The first trailer gave me nothing to work with, as it was all just graphics and all the actors looking unusual. This however gives a glimpse of what the movie is really going to be about. Come Oscar season, if slots for best actress isn't going to be filled, I bet Meryl Streep will be a defacto nominee. Though set in a dark, bleak, atmosphere, it seems whimsical enough to work. However, if it translates well onscreen will be the question. Rob Marshall directed Chicago, which is one of the best onscreen musicals I've seen. He worked with a dark background there and filled the stage with enough pop of color that the musical numbers become distinct. He might just work his charm here, and along with a great cast, there is potential that this might work. 

10 Movies to Watch on a Rainy Day

As much as I love films, there are some works that are much better to watch when you're all cuddled up in your blanket and just want to relax and unwind and forget the world (which is a rare event these days). To limit myself to ten movies, the ones who make on the list are those that I have seen for the first time this year, no matter when it was released. These are the films that made the cut:


When you come out of the cinema arguing passionately, I think it's a sign of a mind-baffling film. An added bonus to this is when none of you know what the film was ultimately about, and putting your trust that Christopher Nolan will deliver a great film. When reviews for Interstellar started streaming in, the reaction varied, so I wasn't sure what to expect. While it did leave me a lot questions, its third act's questionable scenes included, Interstellar was quite the film that leaves things shaken up.

Thursday Movie Picks: Movies About Making Movies

I'm slowly preparing my entries for the last leg of Wandering Through the Shelves' movie meme (I'm not sure if she will plan to continue it until next year), so if you haven't joined in the fun, there's still a few weeks left! One of the topics that Hollywood hasn't failed in showing us are the behind the scenes look in movies, even if they were fictional itself. I think that at some point, we, the non-film making industry people sometimes want to catch a glimpse of the process it takes to make a movie. While most of the works are fictional accounts, the behind the scene process is actually a great story telling point, as there is a lot of drama that happens off-screen. Here are my picks for this week's theme:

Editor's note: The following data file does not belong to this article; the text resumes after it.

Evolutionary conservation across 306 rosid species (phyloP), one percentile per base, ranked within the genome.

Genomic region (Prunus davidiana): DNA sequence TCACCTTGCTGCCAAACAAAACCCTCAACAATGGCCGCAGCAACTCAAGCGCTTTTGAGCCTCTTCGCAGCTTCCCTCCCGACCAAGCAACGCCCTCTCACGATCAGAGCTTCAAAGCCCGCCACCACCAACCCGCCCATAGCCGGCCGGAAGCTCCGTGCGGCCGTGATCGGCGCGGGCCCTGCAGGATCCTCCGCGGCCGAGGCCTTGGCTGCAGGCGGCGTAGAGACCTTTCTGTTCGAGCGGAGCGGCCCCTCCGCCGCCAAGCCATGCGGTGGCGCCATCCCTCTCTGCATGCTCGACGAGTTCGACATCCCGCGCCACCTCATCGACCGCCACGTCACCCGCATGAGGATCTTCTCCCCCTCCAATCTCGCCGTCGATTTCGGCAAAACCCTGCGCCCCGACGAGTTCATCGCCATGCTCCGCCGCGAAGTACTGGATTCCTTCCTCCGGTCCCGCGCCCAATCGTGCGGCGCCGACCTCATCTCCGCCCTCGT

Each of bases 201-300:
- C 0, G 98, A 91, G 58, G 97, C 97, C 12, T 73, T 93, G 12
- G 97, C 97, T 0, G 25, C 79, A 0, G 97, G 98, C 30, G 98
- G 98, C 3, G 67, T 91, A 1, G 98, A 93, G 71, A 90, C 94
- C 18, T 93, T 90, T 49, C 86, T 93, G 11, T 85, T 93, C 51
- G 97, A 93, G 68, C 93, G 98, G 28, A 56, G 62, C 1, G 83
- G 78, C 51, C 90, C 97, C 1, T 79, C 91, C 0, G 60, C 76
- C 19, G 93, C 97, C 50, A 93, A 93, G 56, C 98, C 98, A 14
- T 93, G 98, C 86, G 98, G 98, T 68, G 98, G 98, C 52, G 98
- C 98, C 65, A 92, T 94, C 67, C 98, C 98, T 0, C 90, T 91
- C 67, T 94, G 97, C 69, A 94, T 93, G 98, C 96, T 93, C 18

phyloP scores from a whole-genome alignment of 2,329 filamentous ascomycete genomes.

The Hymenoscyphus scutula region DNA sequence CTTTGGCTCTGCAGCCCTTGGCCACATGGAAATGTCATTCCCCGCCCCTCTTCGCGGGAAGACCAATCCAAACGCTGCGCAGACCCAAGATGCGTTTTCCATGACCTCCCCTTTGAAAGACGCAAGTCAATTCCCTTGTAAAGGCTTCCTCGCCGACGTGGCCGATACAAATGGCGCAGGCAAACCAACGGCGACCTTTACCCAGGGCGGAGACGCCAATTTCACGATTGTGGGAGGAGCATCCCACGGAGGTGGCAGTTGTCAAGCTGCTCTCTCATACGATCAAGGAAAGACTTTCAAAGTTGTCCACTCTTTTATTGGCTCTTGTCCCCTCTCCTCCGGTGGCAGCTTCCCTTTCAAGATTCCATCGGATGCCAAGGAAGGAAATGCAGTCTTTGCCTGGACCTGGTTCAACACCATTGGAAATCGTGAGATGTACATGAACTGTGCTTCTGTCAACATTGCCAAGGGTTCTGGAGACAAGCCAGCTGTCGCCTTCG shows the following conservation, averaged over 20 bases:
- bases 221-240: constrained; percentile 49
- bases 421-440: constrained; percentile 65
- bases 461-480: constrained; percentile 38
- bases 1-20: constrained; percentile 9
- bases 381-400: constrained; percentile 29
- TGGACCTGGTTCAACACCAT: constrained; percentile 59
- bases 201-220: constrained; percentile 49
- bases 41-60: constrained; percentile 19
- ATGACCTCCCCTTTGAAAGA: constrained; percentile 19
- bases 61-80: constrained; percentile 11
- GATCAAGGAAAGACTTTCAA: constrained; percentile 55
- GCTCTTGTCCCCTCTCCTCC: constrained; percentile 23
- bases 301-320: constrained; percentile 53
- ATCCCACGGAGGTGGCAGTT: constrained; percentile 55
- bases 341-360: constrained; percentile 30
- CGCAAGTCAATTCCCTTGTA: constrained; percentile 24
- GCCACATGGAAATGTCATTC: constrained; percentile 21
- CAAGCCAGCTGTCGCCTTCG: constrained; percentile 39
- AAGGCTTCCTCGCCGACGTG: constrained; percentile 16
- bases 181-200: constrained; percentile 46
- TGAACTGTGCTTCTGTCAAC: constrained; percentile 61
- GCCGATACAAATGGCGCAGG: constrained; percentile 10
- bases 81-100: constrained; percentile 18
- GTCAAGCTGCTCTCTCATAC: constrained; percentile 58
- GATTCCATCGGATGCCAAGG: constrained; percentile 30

Fairy Tale Blogathon: Penelope

To celebrate fairy tales, Fitzi Kramer of Movies Silently is hosting the Fairy Tale Blogathon which will run from November 9 to 11 this year. For my entry, I decided to review Penelope, a modern retelling of the classic Beauty and the Beast. It stars Christina Ricci, and this movie also marks the day the name "James McAvoy" landed on my radar, and I have been tuning in his work since.

The One I Love

Do you have an idea of your ideal partner? Like making a mental list about the kind of person you’d want to spend your life with? Does it matter if your current partner meets all your expectations, or do basics (however you want to define it) suffice? When your relationship starts to become rocky, do you just abandon ship, or revisit your relationship to find and solve the problem? This is how we meet Sophie and Ethan, two people who are trying to make their marriage work. They have been seeing a therapist for some time, and their sessions are going nowhere, prompting their therapist to send them off in a weekend getaway to reconnect and rekindle their passion.

Thursday Movie Picks: Movies Featuring Amnesiacs

It’s another Thursday, which means another entry to Thursday Movie Picks, hosted by Wandering Through the Shelves! This week’s theme: amnesia. Here are my picks:

10/14: Coffee, Toast, and Wishful Thinking

When you're in a writing slump, reviewing anything seems like a chore. I've been taking a step back from thinking about relevant words that my brain can muster, and instead enjoying the films I've seen with no blog repercussions. My weekly TV binge is slowly forming itself. From this season's new releases, I have Blackish, Jane the Virgin, How to Get Away with Murder, The Affair and The Mysteries of Laura on my watch list. What's on your watch list this season?